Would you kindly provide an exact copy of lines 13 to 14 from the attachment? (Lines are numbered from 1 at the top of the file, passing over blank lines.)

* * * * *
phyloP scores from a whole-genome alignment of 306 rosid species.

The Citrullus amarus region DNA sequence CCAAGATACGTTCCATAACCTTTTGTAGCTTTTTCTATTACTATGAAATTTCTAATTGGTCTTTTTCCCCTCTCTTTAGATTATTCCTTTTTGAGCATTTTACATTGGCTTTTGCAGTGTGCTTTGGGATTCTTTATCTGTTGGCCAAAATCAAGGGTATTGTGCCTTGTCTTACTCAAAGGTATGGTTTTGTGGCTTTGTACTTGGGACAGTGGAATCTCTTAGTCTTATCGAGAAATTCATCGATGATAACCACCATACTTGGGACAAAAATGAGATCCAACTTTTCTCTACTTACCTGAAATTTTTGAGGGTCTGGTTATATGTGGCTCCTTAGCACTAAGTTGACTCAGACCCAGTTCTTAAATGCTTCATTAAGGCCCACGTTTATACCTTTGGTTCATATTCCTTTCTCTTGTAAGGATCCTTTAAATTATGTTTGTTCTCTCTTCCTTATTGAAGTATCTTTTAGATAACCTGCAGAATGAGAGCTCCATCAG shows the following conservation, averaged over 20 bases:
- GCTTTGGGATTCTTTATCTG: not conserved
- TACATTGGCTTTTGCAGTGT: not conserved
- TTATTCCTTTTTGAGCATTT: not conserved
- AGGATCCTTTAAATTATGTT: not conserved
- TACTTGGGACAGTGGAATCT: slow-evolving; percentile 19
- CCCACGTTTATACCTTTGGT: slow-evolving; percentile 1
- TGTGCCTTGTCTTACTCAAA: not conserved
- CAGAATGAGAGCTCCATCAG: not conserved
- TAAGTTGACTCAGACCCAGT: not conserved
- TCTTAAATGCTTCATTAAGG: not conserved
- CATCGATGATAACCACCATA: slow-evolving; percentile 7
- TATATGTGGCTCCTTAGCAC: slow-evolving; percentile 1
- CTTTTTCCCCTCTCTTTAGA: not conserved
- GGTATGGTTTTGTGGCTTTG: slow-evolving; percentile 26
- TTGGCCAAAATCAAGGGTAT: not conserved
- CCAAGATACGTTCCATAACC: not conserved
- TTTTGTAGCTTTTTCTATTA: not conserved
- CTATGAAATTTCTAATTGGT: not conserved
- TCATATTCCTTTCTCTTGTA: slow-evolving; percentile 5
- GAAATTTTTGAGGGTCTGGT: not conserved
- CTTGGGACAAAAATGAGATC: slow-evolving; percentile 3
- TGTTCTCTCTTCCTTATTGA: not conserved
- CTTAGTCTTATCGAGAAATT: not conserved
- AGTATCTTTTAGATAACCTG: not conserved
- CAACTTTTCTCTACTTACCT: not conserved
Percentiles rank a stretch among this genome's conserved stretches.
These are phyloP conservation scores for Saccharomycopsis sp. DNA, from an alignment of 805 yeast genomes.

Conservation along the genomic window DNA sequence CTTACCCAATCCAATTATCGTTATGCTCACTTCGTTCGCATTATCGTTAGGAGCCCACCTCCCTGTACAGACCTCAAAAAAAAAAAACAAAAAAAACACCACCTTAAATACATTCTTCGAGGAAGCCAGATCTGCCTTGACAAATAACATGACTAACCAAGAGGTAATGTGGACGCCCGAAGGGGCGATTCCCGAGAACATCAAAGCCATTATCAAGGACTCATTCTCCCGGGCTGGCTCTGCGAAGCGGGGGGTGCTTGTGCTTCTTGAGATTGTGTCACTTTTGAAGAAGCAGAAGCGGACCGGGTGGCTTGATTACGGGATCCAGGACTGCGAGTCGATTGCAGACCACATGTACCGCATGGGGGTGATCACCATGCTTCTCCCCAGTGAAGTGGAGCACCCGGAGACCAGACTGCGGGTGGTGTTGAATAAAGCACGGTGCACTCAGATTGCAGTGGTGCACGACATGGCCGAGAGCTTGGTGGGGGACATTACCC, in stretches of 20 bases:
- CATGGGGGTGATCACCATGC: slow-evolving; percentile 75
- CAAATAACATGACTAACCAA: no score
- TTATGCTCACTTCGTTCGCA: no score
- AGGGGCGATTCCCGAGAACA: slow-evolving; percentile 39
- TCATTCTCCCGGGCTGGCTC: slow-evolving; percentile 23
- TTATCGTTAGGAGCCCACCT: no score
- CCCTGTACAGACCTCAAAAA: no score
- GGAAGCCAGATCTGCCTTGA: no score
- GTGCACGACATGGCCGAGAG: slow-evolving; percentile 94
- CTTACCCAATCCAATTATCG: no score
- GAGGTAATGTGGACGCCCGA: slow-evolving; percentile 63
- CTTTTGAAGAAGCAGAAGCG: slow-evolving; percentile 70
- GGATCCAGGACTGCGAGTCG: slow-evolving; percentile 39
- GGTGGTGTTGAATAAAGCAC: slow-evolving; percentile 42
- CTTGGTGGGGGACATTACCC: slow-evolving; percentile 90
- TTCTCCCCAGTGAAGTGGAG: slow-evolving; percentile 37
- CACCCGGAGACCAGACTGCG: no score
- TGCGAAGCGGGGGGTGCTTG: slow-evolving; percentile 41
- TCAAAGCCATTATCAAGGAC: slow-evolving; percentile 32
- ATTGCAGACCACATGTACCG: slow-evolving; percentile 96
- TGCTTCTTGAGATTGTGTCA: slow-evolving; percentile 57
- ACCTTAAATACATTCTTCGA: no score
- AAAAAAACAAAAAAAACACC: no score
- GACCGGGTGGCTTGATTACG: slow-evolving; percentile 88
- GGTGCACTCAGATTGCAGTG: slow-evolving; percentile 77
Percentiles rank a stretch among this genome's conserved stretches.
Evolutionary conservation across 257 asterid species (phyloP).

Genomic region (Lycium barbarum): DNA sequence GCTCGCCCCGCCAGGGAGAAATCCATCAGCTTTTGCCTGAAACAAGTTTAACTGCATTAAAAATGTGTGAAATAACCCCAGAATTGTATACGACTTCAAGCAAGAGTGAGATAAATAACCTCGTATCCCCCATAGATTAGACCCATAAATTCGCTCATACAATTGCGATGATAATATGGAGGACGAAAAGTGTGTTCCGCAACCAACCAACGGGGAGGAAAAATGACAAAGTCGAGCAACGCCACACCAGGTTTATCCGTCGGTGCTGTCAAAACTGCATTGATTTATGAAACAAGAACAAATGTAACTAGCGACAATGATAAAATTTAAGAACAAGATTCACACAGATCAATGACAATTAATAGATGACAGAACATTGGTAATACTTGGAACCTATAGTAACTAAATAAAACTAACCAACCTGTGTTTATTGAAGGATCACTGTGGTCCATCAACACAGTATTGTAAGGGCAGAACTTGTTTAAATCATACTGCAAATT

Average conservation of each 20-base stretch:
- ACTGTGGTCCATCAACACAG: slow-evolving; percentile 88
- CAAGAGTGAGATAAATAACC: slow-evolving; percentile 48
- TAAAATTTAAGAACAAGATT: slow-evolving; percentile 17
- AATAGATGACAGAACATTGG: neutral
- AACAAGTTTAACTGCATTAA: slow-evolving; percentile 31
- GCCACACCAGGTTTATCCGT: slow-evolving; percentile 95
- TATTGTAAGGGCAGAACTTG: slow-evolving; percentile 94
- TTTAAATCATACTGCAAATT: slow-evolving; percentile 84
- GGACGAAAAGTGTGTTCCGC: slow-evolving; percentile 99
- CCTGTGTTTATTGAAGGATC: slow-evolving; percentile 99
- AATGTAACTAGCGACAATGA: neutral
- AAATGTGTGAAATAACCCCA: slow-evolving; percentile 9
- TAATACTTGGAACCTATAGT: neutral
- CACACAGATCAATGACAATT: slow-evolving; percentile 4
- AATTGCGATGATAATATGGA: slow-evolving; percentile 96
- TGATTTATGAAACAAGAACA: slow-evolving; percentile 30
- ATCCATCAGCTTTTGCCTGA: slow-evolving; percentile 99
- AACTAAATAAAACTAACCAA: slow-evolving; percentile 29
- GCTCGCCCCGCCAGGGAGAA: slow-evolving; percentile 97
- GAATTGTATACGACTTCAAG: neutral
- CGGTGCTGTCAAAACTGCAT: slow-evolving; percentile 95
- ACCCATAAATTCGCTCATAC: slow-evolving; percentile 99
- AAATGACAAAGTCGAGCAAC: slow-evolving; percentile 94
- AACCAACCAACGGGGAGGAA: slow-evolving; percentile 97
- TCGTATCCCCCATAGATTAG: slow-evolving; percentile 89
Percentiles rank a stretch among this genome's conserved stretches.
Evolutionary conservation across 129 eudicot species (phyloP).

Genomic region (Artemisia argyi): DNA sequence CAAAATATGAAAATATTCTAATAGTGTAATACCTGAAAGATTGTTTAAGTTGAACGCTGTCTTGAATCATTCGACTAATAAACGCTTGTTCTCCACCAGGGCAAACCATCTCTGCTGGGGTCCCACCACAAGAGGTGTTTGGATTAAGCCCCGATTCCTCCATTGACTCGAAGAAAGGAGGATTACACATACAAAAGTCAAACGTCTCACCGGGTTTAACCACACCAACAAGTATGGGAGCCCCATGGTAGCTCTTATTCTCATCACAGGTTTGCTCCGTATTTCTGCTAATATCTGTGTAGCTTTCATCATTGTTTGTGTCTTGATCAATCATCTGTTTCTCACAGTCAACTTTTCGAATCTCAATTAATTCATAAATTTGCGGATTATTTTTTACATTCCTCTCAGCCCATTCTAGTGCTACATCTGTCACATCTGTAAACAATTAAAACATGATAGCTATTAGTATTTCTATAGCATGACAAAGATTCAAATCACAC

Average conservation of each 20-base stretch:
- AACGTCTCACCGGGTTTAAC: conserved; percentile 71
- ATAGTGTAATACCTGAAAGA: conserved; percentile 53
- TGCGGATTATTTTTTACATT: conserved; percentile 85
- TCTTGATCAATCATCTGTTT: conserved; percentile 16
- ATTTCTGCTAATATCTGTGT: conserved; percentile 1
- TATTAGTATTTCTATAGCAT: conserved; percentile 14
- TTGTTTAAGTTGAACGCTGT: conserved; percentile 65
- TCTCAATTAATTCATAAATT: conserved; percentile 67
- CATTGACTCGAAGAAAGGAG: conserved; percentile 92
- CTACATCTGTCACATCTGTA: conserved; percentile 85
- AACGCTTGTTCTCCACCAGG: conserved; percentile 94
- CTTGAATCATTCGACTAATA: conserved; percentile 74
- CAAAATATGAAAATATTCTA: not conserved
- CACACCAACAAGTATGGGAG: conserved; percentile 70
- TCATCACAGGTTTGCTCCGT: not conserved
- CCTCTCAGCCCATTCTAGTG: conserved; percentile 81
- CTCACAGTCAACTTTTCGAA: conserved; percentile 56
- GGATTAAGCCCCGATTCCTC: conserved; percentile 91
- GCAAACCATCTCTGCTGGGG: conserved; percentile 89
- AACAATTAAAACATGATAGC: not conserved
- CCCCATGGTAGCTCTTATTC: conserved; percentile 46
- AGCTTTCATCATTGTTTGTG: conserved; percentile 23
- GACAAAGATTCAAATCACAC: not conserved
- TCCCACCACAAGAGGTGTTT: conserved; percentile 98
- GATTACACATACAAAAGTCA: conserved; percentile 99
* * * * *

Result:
- CATCGATGATAACCACCATA: slow-evolving; percentile 7
- TATATGTGGCTCCTTAGCAC: slow-evolving; percentile 1